Balsa Wood Aeroplane

Back in February, Emma bought me one of these as a present for our anniversary:

As you can see, it’s a balsa wood aeroplane.

I must admit that I had completely forgotten about balsa wood planes until I opened the box. I then remembered that back when I was about seven or eight, I built a couple of these with limited success. (Well, I built some very simple balsa wood kits. The problem was that balsa is quite soft and fragile, and so doesn’t last long when you’re a clumsy sod like me.) The kits I remember building were more like this:

Wind forward nearly twenty years, and I’m back glueing together bits of balsa, only this time with a little more success than as a nipper. The kit is significantly more complicated than the model above.

This is the first stage completed:

Here, the fuselage and wing ‘ribs’ have been glued to the main structural ‘longerons’ and then the whole structure reinforced with ‘stringers’ (the thin strips of balsa wood running horizontally along both the fuselage and wings).

Once the frames are made, they have to be sanded to remove any balsa fuzz and then sealed with a coat of either cellulose dope or a mix of PVA glue and water. I bought the dope and was intending to use it but it really needed to be done outside (to prevent the fumes turning me loopy) and so progress stalled as the weather has been rubbish lately. I then found on the internet a site which assured me I could use a PVA glue and water mix which was much more friendly so I could do it indoors.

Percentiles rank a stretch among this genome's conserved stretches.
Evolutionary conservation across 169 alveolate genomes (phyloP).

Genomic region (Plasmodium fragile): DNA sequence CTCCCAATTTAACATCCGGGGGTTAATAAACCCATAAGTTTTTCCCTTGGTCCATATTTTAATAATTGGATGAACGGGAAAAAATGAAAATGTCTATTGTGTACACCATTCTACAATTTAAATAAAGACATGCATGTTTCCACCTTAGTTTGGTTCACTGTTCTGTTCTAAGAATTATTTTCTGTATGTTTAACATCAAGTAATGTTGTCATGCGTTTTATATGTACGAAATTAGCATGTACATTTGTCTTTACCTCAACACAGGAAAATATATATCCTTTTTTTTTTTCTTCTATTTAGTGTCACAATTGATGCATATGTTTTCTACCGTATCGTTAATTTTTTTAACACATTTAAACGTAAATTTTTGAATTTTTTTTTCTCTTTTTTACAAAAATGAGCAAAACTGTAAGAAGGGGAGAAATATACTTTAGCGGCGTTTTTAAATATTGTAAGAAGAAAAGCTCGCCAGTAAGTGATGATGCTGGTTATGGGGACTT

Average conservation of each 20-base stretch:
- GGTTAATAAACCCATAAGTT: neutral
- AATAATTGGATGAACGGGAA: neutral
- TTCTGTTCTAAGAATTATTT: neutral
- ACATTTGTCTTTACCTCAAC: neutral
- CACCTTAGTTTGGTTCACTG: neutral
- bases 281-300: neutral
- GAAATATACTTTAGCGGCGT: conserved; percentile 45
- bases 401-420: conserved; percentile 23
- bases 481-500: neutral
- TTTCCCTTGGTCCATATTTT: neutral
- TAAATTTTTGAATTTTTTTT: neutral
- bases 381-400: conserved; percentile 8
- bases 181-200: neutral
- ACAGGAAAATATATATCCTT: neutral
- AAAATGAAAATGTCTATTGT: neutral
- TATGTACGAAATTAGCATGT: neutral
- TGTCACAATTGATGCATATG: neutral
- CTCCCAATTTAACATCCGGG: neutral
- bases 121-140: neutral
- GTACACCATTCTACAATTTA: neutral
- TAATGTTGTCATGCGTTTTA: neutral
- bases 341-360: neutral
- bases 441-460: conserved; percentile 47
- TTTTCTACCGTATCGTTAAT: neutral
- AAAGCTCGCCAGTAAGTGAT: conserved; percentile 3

After that comes the covering of all the pieces with tissue paper. This is done piece by piece rather than in large sheets, and again I used a 50-50 mix of PVA glue and water to adhere the paper to the frames. This left me with the pieces looking like this:

The pieces are then sprayed with a fine coat of water to shrink the tissue paper over the frames and tighten it. The tissue is then strengthened with a couple of coats of the PVA-water mix (much like papier mache) and left to dry.  After that, they are all glued together using the balsa glue from the first stage, and a card wing fillet is attached to smooth the join between wing and fuselage. After joining the major components, this is what you get:

As you can see from the second photo, I attached the undercarriage structure too. The wooden parts come with the kit; the metal parts are half a roughly straightened paperclip superglued to each ‘leg’. The wing fillets haven’t been attached at this stage, and there is still a little work to be done around the join between the tail and the fuselage. Also, before painting can begin the nose and canopy need to be glued on and masked where appropriate.

At this stage, I was very pleased with progress as there was barely a wrinkle in the tissue. The kit came with a catalogue of Guillow’s kits tucked inside, and they use customers’ own photos to illustrate the potential end result. Several that I saw had wrinkles and slack areas, and I was feeling quite pleased with myself that I had managed to avoid this so far.

Next came the attachment of the various cosmetic bits and pieces, such as the radiator and air intake on the underside of the fuselage/wing join, and I also installed the rubber band for the propeller, and therefore the engine cowling and the propeller itself. I also painted the cockpit canopy, but the instructions insist that this must be the very last thing to be attached.

Ignore Zippy and pay close attention to the white plastic pieces on the underside of the plane.